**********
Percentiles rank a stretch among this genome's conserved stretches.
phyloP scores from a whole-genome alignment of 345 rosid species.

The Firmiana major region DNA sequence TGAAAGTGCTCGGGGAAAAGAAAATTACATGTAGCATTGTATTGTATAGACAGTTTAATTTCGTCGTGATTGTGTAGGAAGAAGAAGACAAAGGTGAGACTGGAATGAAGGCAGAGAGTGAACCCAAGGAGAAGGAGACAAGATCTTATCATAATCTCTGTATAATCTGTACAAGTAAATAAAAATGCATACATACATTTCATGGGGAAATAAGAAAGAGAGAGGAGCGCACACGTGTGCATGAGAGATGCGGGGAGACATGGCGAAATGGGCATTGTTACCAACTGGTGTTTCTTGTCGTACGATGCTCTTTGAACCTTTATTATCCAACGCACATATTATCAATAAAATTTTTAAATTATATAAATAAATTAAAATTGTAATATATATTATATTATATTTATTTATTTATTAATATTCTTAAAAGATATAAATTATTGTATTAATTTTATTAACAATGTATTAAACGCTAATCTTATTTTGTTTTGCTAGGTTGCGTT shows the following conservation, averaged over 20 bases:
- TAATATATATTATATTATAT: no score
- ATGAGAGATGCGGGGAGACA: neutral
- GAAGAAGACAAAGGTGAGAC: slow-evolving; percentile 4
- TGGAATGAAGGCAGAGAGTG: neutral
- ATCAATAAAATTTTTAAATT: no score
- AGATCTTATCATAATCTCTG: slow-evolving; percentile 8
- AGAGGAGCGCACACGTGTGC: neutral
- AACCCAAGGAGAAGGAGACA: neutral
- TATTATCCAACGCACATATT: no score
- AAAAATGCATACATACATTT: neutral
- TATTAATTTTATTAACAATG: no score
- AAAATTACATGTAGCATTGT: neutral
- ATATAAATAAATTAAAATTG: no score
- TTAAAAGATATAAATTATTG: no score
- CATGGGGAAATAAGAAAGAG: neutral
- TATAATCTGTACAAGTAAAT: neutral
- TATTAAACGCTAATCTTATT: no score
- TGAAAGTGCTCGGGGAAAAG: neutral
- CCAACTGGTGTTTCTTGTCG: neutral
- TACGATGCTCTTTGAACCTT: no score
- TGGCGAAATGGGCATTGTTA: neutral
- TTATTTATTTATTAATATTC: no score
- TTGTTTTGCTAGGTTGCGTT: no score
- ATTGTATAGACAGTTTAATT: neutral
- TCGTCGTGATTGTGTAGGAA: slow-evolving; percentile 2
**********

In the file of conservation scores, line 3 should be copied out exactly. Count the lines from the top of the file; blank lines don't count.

The Firmiana major region DNA sequence TGAAAGTGCTCGGGGAAAAGAAAATTACATGTAGCATTGTATTGTATAGACAGTTTAATTTCGTCGTGATTGTGTAGGAAGAAGAAGACAAAGGTGAGACTGGAATGAAGGCAGAGAGTGAACCCAAGGAGAAGGAGACAAGATCTTATCATAATCTCTGTATAATCTGTACAAGTAAATAAAAATGCATACATACATTTCATGGGGAAATAAGAAAGAGAGAGGAGCGCACACGTGTGCATGAGAGATGCGGGGAGACATGGCGAAATGGGCATTGTTACCAACTGGTGTTTCTTGTCGTACGATGCTCTTTGAACCTTTATTATCCAACGCACATATTATCAATAAAATTTTTAAATTATATAAATAAATTAAAATTGTAATATATATTATATTATATTTATTTATTTATTAATATTCTTAAAAGATATAAATTATTGTATTAATTTTATTAACAATGTATTAAACGCTAATCTTATTTTGTTTTGCTAGGTTGCGTT shows the following conservation, averaged over 20 bases: